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Theo worked with Owen Barder and the CGD Europe team. His work focuses on finance for development, with an emphasis on novel contracts and financing structures that enable development actors to deliver social returns by collaborating effectively with the private sector. Theo grew up in India and Ethiopia and has a Bachelor’s in economics, finance, and politics and an MSc and PhD in economics. During his PhD, he was an Overseas Development Institute (ODI) Fellow in the Pacific, where he worked as an economist for the Government of Vanuatu. Before joining CGD, he worked at the Ministry of Planning and Investment in Hanoi.
Australia’s recent election has ended in a stalemate, with neither party scraping together enough seats to form a majority government. But amidst the flurry of election promises, one topic was conspicuous by its absence from both major parties’ platforms: the expensive, embarrassing problem of the country’s offshore detention centres for migrants and refugees.
Cash transfers might be the next big thing in international development. Yet our analysis of new survey data suggests that public support for cash transfers is modest and fragile. Donors—who are poised to leverage a promising new way of delivering aid to do more good for less money—must continue to make the public case for cash transfers, and continue to present the remarkably strong evidence that they are not misspent.
When it comes to development aid, you might think that there is a trade-off between head and heart: that more generous donors would be less serious about making sure that their aid is used properly. But in a new CGD working paper, we find that In general, more generous donors tend also to be the most effective. One possible explanation of this correlation is that much of what we consider to be effective aid involves donors putting the interests of the intended beneficiaries of aid ahead of the interests of the donor country.
Nine thousand delegates gathered in Istanbul for the first World Humanitarian Summit. There was no shortage of great commentary in advance, all of which pointed to the pivotal role that the WHS could play in the future of humanitarian aid. Depending on who you ask, the humanitarian system is either broke or broken. How could the Summit have tackled the system's mounting problems?
Although the real value of global aid has grown 9% in the last five years, all of that increase has been eaten up by the rising costs of humanitarian aid and refugees. Instead of condemning more and more people to a long-term future as aid-dependent refugees, what if we turned the support they would receive from donors over many years into an endowment that would enable them to start a new life in a new country?
We at CGD recently hosted a series of events illuminating the case for smarter gender policy in the private sector, a triple win that would benefit consumers, firms, and emerging economies. Change in private firms is important — but what about the world’s public sector? To create more opportunities for women and create valuable spillover effects, we might start with central banks.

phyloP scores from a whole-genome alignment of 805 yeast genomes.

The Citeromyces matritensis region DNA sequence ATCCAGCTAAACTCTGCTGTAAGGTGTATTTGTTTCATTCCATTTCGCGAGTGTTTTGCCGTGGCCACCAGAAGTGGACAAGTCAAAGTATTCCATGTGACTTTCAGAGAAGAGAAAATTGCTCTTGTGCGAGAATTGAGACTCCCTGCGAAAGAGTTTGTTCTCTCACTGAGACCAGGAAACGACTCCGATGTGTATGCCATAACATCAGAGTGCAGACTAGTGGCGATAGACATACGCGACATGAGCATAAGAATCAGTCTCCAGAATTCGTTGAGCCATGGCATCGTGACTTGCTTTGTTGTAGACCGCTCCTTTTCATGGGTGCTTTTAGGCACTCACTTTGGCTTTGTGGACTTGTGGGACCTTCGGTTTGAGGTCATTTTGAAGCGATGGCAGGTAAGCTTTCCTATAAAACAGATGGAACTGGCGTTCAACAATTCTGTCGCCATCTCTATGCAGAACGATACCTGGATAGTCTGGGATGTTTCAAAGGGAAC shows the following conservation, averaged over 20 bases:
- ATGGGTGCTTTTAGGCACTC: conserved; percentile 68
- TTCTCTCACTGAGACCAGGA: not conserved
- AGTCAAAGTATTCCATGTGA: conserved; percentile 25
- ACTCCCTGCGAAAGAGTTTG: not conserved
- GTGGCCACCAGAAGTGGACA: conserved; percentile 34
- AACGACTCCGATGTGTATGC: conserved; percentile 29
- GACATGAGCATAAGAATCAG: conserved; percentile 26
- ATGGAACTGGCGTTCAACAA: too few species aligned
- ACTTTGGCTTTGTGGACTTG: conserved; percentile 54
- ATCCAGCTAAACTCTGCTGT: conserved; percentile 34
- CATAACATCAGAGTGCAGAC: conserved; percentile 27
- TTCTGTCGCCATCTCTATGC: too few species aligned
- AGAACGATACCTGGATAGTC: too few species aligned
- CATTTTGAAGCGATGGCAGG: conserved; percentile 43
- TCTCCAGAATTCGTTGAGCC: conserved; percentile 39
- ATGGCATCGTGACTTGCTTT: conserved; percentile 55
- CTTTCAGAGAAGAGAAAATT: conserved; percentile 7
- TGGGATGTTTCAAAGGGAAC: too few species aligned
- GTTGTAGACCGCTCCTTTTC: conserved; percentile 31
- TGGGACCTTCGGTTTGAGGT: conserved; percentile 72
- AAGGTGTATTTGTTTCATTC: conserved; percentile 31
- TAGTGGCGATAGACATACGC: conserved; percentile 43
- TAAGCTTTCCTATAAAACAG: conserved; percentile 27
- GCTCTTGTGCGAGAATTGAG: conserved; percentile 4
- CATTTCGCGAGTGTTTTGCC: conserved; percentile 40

Unpredictable funding undermines effective response to natural disasters. Two key innovations pre-agree funding for future disaster risks to save lives, money, and time: pivot existing funding to enable goverments and agencies to pre-enroll for quick-fire sup[port aganist predicatable future costs
After Brexit, can the UK pursue its own national interest while still benefiting global development? A Global Skills Partnership (GSP) is a bilateral arrangement linking skill creation and skill mobility. The two countries participating in a Partnership craft a pre-migration agreement: targeting a specific skills gap, deciding how to allocate and finance training for potential migrants, and agreeing on employment terms and conditions for participants.
Aid for countries after a disaster is rooted in our best impulses, but the way we provide it urgently needs to be reformed. We spend too little on reducing the costs of future disasters, aid shows up too late, and calls for reform are met with replies of “too bad” because the poorest people bear the greatest costs. But this is a problem that we can fix.
Philip Hammond, Chancellor of the Exchequer, has assured people that post-Brexit labour policy will be about the “cream of the crop,” making sure that high-skilled workers won’t face excessive red tape or heavy-handed visa rules if they want to work in the UK. The “migration problem,” in Hammond’s words, is not with “computer professors, brain surgeons, or senior managers.” A migration policy built on that creaky premise misses at least three key points: gains from trade, mutual productivity, and huge welfare gains.
In an earlier blog post, we explained why we think that donors and development finance institutions are getting it wrong by issuing guarantees and cheap loans to the private sector. We argue they should instead be increasing the returns for firms when they succeed. Today, a former CGD Visiting Fellow, John Simon, disagrees.